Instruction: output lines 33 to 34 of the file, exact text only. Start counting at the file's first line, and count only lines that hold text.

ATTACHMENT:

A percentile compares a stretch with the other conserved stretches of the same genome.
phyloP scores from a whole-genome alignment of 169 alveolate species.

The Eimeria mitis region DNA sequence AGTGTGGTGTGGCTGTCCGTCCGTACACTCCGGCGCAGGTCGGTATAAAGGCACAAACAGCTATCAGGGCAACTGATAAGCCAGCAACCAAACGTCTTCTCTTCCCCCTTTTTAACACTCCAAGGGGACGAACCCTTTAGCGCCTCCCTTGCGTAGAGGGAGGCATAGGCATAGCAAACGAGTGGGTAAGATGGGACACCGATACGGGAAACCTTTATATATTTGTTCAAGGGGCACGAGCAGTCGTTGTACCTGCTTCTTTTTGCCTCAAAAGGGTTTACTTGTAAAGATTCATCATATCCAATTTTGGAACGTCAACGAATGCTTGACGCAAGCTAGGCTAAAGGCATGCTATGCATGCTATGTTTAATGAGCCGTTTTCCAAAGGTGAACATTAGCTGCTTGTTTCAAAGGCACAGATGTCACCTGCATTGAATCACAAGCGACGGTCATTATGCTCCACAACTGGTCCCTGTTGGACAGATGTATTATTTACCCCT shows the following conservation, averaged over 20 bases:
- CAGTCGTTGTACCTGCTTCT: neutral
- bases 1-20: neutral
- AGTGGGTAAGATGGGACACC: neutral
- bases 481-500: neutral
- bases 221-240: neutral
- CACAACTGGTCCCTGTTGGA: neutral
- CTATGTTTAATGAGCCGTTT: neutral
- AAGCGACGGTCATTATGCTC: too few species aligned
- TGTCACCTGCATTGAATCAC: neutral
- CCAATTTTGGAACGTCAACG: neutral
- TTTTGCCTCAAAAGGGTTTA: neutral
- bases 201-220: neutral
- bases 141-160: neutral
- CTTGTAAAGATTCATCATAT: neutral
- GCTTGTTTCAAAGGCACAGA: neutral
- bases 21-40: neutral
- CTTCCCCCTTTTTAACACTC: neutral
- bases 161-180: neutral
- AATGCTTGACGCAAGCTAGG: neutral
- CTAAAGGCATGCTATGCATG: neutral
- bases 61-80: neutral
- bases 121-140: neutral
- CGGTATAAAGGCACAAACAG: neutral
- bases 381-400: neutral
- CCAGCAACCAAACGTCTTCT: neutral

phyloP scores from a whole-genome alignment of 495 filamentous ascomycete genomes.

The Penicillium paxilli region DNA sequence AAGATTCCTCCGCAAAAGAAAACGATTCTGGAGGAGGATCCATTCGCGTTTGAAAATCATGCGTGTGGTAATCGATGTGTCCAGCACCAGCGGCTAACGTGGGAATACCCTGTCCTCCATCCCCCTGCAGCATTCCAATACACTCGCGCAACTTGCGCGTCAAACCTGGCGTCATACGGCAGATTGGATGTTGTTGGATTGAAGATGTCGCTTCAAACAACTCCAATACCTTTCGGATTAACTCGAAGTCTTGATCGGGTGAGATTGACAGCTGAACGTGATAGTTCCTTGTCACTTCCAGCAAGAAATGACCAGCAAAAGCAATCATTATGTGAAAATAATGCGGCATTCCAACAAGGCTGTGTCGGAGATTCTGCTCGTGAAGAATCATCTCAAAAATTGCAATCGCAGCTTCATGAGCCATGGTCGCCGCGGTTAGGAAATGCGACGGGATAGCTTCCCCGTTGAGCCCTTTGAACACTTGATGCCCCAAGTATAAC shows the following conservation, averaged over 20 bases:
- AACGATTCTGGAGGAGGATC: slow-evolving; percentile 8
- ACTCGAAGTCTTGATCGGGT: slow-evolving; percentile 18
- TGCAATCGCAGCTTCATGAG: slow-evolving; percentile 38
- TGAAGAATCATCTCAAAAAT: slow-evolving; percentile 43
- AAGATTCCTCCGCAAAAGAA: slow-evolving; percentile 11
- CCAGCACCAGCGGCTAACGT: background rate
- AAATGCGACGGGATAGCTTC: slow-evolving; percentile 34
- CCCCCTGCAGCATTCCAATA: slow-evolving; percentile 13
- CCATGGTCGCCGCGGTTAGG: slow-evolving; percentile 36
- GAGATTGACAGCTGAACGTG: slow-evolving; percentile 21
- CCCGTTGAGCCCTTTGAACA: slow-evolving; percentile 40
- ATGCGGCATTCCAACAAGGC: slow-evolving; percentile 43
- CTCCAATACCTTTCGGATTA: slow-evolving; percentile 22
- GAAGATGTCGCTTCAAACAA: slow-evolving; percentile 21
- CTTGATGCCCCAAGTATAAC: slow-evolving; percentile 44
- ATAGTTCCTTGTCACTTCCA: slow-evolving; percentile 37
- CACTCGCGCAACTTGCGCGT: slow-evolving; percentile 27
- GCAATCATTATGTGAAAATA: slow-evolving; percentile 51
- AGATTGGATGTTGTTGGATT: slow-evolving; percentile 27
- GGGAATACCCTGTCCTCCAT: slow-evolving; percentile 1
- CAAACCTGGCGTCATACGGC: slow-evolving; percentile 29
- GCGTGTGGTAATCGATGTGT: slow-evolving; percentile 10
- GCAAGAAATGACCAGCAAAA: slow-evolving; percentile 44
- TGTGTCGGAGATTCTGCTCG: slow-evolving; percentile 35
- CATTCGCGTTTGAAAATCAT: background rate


- TGCAATCGCAGCTTCATGAG: slow-evolving; percentile 38
- TGAAGAATCATCTCAAAAAT: slow-evolving; percentile 43